Findings question considering aromatase inhibitors a ‘secondary cause of osteoporosis’
TUESDAY, May 21, 2019 (HealthDay News) — The FRAX fracture risk tool can stratify fracture risk equally well among women receiving aromatase inhibitor (AI) therapy for breast cancer and nonusers of AI therapy, according to a study published online May 9 in the Journal of Bone and Mineral Research.
William D. Leslie, M.D., from the University of Manitoba in Winnipeg, Canada, and colleagues used a population-based registry for the province of Manitoba to identify women aged ≥40 years initiating AI for breast cancer with at least 12 months of AI exposure (1,775 participants), women with breast cancer not receiving AI (1,016 participants), and women from the general population (34,205 participants).
The researchers found that among AI users, fracture probability estimated without bone mineral density (BMD; AI use coded as secondary osteoporosis) significantly overestimated risk (10-year observed/predicted ratio, 0.56; 10-year hip fracture observed/predicted ratio, 0.33). With inclusion of BMD in fracture probability, there was no significant difference between observed and predicted fracture risk. FRAX stratified risk for major osteoporotic fracture (MOF), hip, and any fracture equally well in all subgroups (P-interaction > 0.1). AI users were at significantly lower risk for MOF (hazard ratio [HR], 0.78), hip fracture (HR, 0.46), and any fracture (HR, 0.75) when adjusting for FRAX score without BMD. When AI use was not entered as secondary osteoporosis in FRAX without BMD or when BMD was included in the FRAX calculation, AI use was no longer significantly associated with fractures.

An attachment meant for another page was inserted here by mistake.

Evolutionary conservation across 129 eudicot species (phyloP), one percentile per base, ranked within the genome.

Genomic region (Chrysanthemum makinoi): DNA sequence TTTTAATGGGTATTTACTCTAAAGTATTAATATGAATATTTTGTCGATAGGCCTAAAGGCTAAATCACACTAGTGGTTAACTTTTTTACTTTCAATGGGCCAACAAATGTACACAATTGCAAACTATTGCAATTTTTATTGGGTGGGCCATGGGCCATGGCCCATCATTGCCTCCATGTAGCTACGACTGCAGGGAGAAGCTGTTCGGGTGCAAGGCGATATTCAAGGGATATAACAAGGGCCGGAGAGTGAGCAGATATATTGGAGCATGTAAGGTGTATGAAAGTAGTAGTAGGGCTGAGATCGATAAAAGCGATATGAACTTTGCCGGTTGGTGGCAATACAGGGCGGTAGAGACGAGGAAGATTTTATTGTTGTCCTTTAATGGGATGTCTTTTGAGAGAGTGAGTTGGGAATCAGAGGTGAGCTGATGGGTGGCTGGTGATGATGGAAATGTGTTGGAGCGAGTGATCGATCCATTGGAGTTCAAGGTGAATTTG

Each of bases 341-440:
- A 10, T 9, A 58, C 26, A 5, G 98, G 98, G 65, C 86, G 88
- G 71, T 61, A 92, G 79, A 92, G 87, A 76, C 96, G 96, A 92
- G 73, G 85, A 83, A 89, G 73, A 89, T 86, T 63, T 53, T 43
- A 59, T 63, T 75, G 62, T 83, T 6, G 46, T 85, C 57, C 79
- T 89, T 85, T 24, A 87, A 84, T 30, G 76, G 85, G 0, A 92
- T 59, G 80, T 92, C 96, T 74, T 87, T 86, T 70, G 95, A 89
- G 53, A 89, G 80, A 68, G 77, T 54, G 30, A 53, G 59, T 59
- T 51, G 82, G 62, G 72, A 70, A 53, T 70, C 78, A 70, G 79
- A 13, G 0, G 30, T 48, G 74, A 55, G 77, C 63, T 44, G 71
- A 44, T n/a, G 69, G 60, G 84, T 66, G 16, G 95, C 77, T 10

“We hope that our data will help to inform clinical guidelines regarding fracture risk assessment in women with breast cancer, and the incorporation of FRAX in management algorithms of those receiving aromatase inhibitors,” Leslie said in a statement.
Several authors disclosed financial ties to the pharmaceutical industry.
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